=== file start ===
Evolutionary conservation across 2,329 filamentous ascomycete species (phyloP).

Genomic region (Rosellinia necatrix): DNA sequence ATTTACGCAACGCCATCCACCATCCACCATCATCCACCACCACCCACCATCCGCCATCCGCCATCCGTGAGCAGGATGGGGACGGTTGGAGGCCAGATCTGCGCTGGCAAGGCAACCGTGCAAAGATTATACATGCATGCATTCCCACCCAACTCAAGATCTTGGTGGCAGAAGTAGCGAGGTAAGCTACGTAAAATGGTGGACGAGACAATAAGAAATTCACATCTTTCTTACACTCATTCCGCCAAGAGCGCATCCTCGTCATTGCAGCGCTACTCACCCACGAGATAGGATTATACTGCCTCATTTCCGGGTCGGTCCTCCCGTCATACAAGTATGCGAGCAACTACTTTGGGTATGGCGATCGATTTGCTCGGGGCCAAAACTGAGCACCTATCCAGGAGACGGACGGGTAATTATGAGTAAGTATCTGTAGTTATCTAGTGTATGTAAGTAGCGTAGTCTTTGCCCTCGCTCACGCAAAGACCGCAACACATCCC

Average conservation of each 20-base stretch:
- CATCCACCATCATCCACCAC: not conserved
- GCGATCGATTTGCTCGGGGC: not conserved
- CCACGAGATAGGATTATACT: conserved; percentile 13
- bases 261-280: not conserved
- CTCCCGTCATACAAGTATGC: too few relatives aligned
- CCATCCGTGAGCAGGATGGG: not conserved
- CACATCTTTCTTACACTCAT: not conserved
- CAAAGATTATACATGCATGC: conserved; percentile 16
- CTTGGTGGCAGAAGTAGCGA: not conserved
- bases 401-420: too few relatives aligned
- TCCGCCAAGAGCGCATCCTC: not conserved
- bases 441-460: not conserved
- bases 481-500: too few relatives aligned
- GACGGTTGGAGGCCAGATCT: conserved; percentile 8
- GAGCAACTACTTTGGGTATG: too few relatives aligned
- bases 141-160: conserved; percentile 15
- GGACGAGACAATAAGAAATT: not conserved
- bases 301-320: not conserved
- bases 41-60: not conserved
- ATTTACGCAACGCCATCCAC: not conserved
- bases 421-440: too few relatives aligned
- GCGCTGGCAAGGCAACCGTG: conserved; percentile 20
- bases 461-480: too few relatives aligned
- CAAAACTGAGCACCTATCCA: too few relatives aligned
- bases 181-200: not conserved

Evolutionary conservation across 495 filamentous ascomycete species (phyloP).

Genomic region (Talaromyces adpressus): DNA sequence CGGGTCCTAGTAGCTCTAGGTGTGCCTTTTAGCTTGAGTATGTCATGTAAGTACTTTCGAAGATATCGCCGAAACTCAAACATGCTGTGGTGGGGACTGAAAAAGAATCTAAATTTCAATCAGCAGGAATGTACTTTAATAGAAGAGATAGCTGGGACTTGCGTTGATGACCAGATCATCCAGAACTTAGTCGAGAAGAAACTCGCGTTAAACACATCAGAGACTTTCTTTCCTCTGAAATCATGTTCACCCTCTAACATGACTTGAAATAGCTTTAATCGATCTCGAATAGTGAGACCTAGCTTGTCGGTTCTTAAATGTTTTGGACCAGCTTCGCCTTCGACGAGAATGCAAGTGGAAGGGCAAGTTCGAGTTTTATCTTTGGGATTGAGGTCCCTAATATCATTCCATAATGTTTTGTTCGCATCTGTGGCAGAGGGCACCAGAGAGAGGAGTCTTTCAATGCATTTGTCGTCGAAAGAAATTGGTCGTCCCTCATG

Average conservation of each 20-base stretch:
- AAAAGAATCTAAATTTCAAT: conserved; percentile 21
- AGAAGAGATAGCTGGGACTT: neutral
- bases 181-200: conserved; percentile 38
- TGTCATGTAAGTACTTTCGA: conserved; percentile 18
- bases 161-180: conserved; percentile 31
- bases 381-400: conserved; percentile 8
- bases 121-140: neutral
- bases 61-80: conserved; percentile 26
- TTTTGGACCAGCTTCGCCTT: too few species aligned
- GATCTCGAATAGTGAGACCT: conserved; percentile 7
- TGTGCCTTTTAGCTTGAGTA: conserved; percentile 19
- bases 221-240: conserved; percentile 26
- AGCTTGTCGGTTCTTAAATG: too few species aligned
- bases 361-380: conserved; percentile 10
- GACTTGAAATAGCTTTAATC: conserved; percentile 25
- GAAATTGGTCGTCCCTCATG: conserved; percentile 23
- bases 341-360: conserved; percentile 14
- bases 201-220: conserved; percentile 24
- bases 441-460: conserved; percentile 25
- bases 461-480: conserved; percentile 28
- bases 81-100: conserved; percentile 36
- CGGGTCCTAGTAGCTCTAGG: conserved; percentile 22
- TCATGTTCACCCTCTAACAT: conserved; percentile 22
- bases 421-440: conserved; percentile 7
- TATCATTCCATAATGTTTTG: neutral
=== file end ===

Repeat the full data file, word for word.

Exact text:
Evolutionary conservation across 2,329 filamentous ascomycete species (phyloP).

Genomic region (Rosellinia necatrix): DNA sequence ATTTACGCAACGCCATCCACCATCCACCATCATCCACCACCACCCACCATCCGCCATCCGCCATCCGTGAGCAGGATGGGGACGGTTGGAGGCCAGATCTGCGCTGGCAAGGCAACCGTGCAAAGATTATACATGCATGCATTCCCACCCAACTCAAGATCTTGGTGGCAGAAGTAGCGAGGTAAGCTACGTAAAATGGTGGACGAGACAATAAGAAATTCACATCTTTCTTACACTCATTCCGCCAAGAGCGCATCCTCGTCATTGCAGCGCTACTCACCCACGAGATAGGATTATACTGCCTCATTTCCGGGTCGGTCCTCCCGTCATACAAGTATGCGAGCAACTACTTTGGGTATGGCGATCGATTTGCTCGGGGCCAAAACTGAGCACCTATCCAGGAGACGGACGGGTAATTATGAGTAAGTATCTGTAGTTATCTAGTGTATGTAAGTAGCGTAGTCTTTGCCCTCGCTCACGCAAAGACCGCAACACATCCC

Average conservation of each 20-base stretch:
- CATCCACCATCATCCACCAC: not conserved
- GCGATCGATTTGCTCGGGGC: not conserved
- CCACGAGATAGGATTATACT: conserved; percentile 13
- bases 261-280: not conserved
- CTCCCGTCATACAAGTATGC: too few relatives aligned
- CCATCCGTGAGCAGGATGGG: not conserved
- CACATCTTTCTTACACTCAT: not conserved
- CAAAGATTATACATGCATGC: conserved; percentile 16
- CTTGGTGGCAGAAGTAGCGA: not conserved
- bases 401-420: too few relatives aligned
- TCCGCCAAGAGCGCATCCTC: not conserved
- bases 441-460: not conserved
- bases 481-500: too few relatives aligned
- GACGGTTGGAGGCCAGATCT: conserved; percentile 8
- GAGCAACTACTTTGGGTATG: too few relatives aligned
- bases 141-160: conserved; percentile 15
- GGACGAGACAATAAGAAATT: not conserved
- bases 301-320: not conserved
- bases 41-60: not conserved
- ATTTACGCAACGCCATCCAC: not conserved
- bases 421-440: too few relatives aligned
- GCGCTGGCAAGGCAACCGTG: conserved; percentile 20
- bases 461-480: too few relatives aligned
- CAAAACTGAGCACCTATCCA: too few relatives aligned
- bases 181-200: not conserved

Evolutionary conservation across 495 filamentous ascomycete species (phyloP).

Genomic region (Talaromyces adpressus): DNA sequence CGGGTCCTAGTAGCTCTAGGTGTGCCTTTTAGCTTGAGTATGTCATGTAAGTACTTTCGAAGATATCGCCGAAACTCAAACATGCTGTGGTGGGGACTGAAAAAGAATCTAAATTTCAATCAGCAGGAATGTACTTTAATAGAAGAGATAGCTGGGACTTGCGTTGATGACCAGATCATCCAGAACTTAGTCGAGAAGAAACTCGCGTTAAACACATCAGAGACTTTCTTTCCTCTGAAATCATGTTCACCCTCTAACATGACTTGAAATAGCTTTAATCGATCTCGAATAGTGAGACCTAGCTTGTCGGTTCTTAAATGTTTTGGACCAGCTTCGCCTTCGACGAGAATGCAAGTGGAAGGGCAAGTTCGAGTTTTATCTTTGGGATTGAGGTCCCTAATATCATTCCATAATGTTTTGTTCGCATCTGTGGCAGAGGGCACCAGAGAGAGGAGTCTTTCAATGCATTTGTCGTCGAAAGAAATTGGTCGTCCCTCATG

Average conservation of each 20-base stretch:
- AAAAGAATCTAAATTTCAAT: conserved; percentile 21
- AGAAGAGATAGCTGGGACTT: neutral
- bases 181-200: conserved; percentile 38
- TGTCATGTAAGTACTTTCGA: conserved; percentile 18
- bases 161-180: conserved; percentile 31
- bases 381-400: conserved; percentile 8
- bases 121-140: neutral
- bases 61-80: conserved; percentile 26
- TTTTGGACCAGCTTCGCCTT: too few species aligned
- GATCTCGAATAGTGAGACCT: conserved; percentile 7
- TGTGCCTTTTAGCTTGAGTA: conserved; percentile 19
- bases 221-240: conserved; percentile 26
- AGCTTGTCGGTTCTTAAATG: too few species aligned
- bases 361-380: conserved; percentile 10
- GACTTGAAATAGCTTTAATC: conserved; percentile 25
- GAAATTGGTCGTCCCTCATG: conserved; percentile 23
- bases 341-360: conserved; percentile 14
- bases 201-220: conserved; percentile 24
- bases 441-460: conserved; percentile 25
- bases 461-480: conserved; percentile 28
- bases 81-100: conserved; percentile 36
- CGGGTCCTAGTAGCTCTAGG: conserved; percentile 22
- TCATGTTCACCCTCTAACAT: conserved; percentile 22
- bases 421-440: conserved; percentile 7
- TATCATTCCATAATGTTTTG: neutral